State Report on Church Abuse Finds 'Astonishing' Scope

Maryland says Baltimore Archdiocese often did little to stop the torture and abuse
By Bob Cronin,  Newser Staff
Posted Apr 5, 2023 6:35 PM CDT
State Finds 600 Children Were Abused by Clergy Over Decades
Maryland Attorney General Anthony Brown comments about releasing a report on child sexual abuse in the Catholic Archdiocese of Baltimore on Wednesday in Baltimore.   (Kim Hairston/The Baltimore Sun via AP)

Maryland's attorney general released the results Wednesday of a four-year state investigation into the sexual abuse and torture of children by clergy members and employees of the Archdiocese of Baltimore. The report covers the totality of 80 years of mistreatment, during which it says 156 members of Catholic clergy abused at least 600 children, CNN reports. From the 1940s through 2002, the report says, they "engaged in horrific and repeated abuse of the most vulnerable children in their communities while Archdiocese leadership looked the other way." At a news conference, Anthony Brown pronounced Wednesday "a day of reckoning and a day of accounting."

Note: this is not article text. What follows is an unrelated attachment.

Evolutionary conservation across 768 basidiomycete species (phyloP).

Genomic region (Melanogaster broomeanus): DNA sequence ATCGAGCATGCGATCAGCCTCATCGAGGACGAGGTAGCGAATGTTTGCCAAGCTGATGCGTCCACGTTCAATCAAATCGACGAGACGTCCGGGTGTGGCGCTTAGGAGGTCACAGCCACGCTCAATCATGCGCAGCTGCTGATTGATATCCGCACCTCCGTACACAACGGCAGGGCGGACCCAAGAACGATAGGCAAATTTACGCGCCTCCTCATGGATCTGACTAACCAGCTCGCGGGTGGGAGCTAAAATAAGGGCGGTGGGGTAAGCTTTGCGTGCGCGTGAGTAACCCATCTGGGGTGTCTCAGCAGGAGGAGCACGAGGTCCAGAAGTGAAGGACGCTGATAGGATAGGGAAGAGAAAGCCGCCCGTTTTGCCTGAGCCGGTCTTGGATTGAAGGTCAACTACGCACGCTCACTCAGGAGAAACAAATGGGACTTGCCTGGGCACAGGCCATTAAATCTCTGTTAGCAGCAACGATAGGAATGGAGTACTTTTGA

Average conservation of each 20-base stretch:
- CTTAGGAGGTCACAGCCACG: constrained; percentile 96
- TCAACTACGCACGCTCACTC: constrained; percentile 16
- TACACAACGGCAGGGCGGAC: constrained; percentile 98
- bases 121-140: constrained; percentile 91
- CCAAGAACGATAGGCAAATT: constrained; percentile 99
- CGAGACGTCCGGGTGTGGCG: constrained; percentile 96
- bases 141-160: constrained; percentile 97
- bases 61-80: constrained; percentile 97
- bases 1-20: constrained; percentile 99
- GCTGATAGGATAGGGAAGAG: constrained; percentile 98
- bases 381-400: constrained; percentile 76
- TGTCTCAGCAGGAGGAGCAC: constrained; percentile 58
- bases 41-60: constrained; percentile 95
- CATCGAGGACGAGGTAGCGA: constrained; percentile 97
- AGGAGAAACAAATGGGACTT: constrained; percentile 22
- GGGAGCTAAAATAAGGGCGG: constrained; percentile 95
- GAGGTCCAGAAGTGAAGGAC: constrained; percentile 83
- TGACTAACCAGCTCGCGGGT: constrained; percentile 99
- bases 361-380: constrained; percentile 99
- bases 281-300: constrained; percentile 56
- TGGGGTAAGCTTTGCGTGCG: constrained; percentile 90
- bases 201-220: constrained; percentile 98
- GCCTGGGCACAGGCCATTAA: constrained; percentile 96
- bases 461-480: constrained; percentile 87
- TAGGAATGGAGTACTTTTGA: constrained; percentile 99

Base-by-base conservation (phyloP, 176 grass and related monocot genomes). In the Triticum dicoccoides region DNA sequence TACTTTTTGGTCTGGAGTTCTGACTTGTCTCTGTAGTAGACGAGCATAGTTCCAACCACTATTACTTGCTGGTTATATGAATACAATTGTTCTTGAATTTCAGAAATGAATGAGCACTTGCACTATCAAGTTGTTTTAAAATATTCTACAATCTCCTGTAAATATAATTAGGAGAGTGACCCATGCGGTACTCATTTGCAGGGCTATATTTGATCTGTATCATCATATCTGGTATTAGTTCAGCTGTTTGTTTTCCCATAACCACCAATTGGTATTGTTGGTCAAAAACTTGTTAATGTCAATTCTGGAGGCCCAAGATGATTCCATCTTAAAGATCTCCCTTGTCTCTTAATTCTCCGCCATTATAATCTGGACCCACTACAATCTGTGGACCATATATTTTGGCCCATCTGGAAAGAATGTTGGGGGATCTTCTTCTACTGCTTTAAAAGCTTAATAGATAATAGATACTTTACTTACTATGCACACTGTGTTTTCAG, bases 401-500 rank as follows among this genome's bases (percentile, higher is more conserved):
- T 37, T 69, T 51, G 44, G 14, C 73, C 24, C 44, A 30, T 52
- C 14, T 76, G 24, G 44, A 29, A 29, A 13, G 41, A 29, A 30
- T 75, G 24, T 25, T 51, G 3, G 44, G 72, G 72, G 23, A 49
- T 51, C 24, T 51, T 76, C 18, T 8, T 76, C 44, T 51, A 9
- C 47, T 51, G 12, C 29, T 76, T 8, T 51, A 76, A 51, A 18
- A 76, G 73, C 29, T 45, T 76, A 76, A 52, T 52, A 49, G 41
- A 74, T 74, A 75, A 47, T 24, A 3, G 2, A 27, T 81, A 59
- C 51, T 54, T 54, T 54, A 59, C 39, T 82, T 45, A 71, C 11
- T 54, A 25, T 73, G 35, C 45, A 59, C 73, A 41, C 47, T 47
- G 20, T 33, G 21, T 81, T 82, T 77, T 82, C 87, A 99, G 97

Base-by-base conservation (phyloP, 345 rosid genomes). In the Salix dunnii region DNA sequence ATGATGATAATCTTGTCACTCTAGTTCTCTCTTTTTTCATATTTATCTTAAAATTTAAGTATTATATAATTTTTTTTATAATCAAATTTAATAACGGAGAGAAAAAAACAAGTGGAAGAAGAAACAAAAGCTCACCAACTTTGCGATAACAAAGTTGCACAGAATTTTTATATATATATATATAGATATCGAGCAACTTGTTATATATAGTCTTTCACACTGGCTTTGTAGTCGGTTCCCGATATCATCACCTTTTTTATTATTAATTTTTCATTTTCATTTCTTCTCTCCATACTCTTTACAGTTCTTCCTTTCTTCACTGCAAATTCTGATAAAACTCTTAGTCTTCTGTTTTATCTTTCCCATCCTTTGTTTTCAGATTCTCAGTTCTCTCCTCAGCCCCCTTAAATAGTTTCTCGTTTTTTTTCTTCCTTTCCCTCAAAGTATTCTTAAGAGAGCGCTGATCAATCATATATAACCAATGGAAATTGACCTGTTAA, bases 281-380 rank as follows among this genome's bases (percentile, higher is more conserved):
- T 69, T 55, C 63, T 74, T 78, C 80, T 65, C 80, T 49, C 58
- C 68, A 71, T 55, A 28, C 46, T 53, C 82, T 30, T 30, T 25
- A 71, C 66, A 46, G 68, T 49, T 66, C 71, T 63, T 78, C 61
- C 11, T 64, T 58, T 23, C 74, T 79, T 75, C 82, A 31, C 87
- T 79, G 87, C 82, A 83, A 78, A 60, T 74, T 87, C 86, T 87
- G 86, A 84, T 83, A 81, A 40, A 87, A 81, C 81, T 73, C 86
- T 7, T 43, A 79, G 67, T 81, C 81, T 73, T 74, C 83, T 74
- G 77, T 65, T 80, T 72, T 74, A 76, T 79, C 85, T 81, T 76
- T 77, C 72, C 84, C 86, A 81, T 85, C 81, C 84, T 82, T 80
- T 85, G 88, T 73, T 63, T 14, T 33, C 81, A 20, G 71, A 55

The investigation found that one deacon admitted abusing more than 100 children, the Baltimore Sun reports. Even after the Rev. John Joseph Mike pleaded guilty to abusing a boy, he was assigned to a parish in Clarksville. A victim wrote in his diary that Mike tied him up, suspended him from a basketball backboard in the parish gym, and whipped him 150 times. Hundreds of abuse survivors were interviewed for the investigation; the state report called the scope of the abuse "astonishing." Brown met with advocates and survivors Wednesday to hear their accounts. "What was consistent throughout the stories was the absolute authority and power these abusive priests and the church leadership held over survivors, their families and their communities," he said.

In many cases, the report says, the archdiocese knew of the abusers but did little to stop them. They often were transferred to new jobs, even after admitting to abuse, where they mistreated more children. When looking into abuse, the report said, police, prosecutors, and local news media often treated church leaders with deference. The attorney general said many of the abusers have since died or can't be prosecuted because of statutes of limitations. "While it may be too late for the survivors to see criminal justice served, we hope that exposing the archdiocese's transgressions to the fullest extent possible will bring some measure of accountability and perhaps encourage others to come forward," Brown said. (More child sex abuse stories.)

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